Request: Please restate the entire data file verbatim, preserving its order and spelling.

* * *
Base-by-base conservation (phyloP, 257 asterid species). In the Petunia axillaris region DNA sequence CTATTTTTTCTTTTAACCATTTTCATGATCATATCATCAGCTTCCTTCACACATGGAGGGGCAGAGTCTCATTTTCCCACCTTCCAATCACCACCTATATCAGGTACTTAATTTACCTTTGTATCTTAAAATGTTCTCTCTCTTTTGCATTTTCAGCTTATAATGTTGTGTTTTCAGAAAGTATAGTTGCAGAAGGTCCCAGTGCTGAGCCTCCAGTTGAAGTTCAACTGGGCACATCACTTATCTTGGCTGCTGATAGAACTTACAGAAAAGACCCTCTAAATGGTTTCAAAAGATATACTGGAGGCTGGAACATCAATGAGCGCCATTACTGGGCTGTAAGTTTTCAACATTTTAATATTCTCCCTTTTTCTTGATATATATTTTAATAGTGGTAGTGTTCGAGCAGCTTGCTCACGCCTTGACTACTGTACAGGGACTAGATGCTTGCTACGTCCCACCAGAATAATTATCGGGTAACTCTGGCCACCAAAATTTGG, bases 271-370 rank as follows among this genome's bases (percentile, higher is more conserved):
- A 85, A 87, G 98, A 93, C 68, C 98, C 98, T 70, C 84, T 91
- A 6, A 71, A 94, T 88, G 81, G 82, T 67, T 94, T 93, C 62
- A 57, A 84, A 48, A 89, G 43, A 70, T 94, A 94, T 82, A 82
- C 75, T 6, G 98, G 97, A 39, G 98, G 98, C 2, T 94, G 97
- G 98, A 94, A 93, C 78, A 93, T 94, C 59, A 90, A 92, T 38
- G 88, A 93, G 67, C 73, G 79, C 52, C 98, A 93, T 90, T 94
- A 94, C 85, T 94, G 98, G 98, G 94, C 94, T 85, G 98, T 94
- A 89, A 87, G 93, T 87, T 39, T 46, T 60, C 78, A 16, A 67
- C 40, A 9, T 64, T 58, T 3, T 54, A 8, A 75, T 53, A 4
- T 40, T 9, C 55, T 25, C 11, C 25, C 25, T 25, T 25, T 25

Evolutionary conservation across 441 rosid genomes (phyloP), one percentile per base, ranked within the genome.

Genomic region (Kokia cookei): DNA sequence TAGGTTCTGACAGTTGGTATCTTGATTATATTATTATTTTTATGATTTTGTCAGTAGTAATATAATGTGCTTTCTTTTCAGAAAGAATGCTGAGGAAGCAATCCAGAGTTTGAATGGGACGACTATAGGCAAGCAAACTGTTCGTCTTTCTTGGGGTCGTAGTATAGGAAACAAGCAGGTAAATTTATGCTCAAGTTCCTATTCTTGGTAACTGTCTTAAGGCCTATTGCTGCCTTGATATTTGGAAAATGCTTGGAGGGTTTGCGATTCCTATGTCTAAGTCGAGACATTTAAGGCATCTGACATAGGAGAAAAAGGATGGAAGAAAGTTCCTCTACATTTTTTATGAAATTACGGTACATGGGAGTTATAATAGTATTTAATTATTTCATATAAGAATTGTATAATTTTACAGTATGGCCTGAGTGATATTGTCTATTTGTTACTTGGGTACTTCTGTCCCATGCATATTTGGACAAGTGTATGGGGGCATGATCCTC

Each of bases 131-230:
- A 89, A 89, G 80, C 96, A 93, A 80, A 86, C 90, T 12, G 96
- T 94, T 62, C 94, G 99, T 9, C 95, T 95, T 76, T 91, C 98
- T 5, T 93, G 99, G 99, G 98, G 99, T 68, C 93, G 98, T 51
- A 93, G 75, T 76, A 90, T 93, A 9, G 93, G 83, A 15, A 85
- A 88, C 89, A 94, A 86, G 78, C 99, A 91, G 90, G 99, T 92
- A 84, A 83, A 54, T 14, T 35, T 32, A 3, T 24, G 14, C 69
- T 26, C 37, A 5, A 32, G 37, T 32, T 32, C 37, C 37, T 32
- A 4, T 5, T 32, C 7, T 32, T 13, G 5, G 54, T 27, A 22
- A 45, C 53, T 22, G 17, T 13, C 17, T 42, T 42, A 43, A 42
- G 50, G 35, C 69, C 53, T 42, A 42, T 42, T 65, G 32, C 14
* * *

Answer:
Base-by-base conservation (phyloP, 257 asterid species). In the Petunia axillaris region DNA sequence CTATTTTTTCTTTTAACCATTTTCATGATCATATCATCAGCTTCCTTCACACATGGAGGGGCAGAGTCTCATTTTCCCACCTTCCAATCACCACCTATATCAGGTACTTAATTTACCTTTGTATCTTAAAATGTTCTCTCTCTTTTGCATTTTCAGCTTATAATGTTGTGTTTTCAGAAAGTATAGTTGCAGAAGGTCCCAGTGCTGAGCCTCCAGTTGAAGTTCAACTGGGCACATCACTTATCTTGGCTGCTGATAGAACTTACAGAAAAGACCCTCTAAATGGTTTCAAAAGATATACTGGAGGCTGGAACATCAATGAGCGCCATTACTGGGCTGTAAGTTTTCAACATTTTAATATTCTCCCTTTTTCTTGATATATATTTTAATAGTGGTAGTGTTCGAGCAGCTTGCTCACGCCTTGACTACTGTACAGGGACTAGATGCTTGCTACGTCCCACCAGAATAATTATCGGGTAACTCTGGCCACCAAAATTTGG, bases 271-370 rank as follows among this genome's bases (percentile, higher is more conserved):
- A 85, A 87, G 98, A 93, C 68, C 98, C 98, T 70, C 84, T 91
- A 6, A 71, A 94, T 88, G 81, G 82, T 67, T 94, T 93, C 62
- A 57, A 84, A 48, A 89, G 43, A 70, T 94, A 94, T 82, A 82
- C 75, T 6, G 98, G 97, A 39, G 98, G 98, C 2, T 94, G 97
- G 98, A 94, A 93, C 78, A 93, T 94, C 59, A 90, A 92, T 38
- G 88, A 93, G 67, C 73, G 79, C 52, C 98, A 93, T 90, T 94
- A 94, C 85, T 94, G 98, G 98, G 94, C 94, T 85, G 98, T 94
- A 89, A 87, G 93, T 87, T 39, T 46, T 60, C 78, A 16, A 67
- C 40, A 9, T 64, T 58, T 3, T 54, A 8, A 75, T 53, A 4
- T 40, T 9, C 55, T 25, C 11, C 25, C 25, T 25, T 25, T 25

Evolutionary conservation across 441 rosid genomes (phyloP), one percentile per base, ranked within the genome.

Genomic region (Kokia cookei): DNA sequence TAGGTTCTGACAGTTGGTATCTTGATTATATTATTATTTTTATGATTTTGTCAGTAGTAATATAATGTGCTTTCTTTTCAGAAAGAATGCTGAGGAAGCAATCCAGAGTTTGAATGGGACGACTATAGGCAAGCAAACTGTTCGTCTTTCTTGGGGTCGTAGTATAGGAAACAAGCAGGTAAATTTATGCTCAAGTTCCTATTCTTGGTAACTGTCTTAAGGCCTATTGCTGCCTTGATATTTGGAAAATGCTTGGAGGGTTTGCGATTCCTATGTCTAAGTCGAGACATTTAAGGCATCTGACATAGGAGAAAAAGGATGGAAGAAAGTTCCTCTACATTTTTTATGAAATTACGGTACATGGGAGTTATAATAGTATTTAATTATTTCATATAAGAATTGTATAATTTTACAGTATGGCCTGAGTGATATTGTCTATTTGTTACTTGGGTACTTCTGTCCCATGCATATTTGGACAAGTGTATGGGGGCATGATCCTC

Each of bases 131-230:
- A 89, A 89, G 80, C 96, A 93, A 80, A 86, C 90, T 12, G 96
- T 94, T 62, C 94, G 99, T 9, C 95, T 95, T 76, T 91, C 98
- T 5, T 93, G 99, G 99, G 98, G 99, T 68, C 93, G 98, T 51
- A 93, G 75, T 76, A 90, T 93, A 9, G 93, G 83, A 15, A 85
- A 88, C 89, A 94, A 86, G 78, C 99, A 91, G 90, G 99, T 92
- A 84, A 83, A 54, T 14, T 35, T 32, A 3, T 24, G 14, C 69
- T 26, C 37, A 5, A 32, G 37, T 32, T 32, C 37, C 37, T 32
- A 4, T 5, T 32, C 7, T 32, T 13, G 5, G 54, T 27, A 22
- A 45, C 53, T 22, G 17, T 13, C 17, T 42, T 42, A 43, A 42
- G 50, G 35, C 69, C 53, T 42, A 42, T 42, T 65, G 32, C 14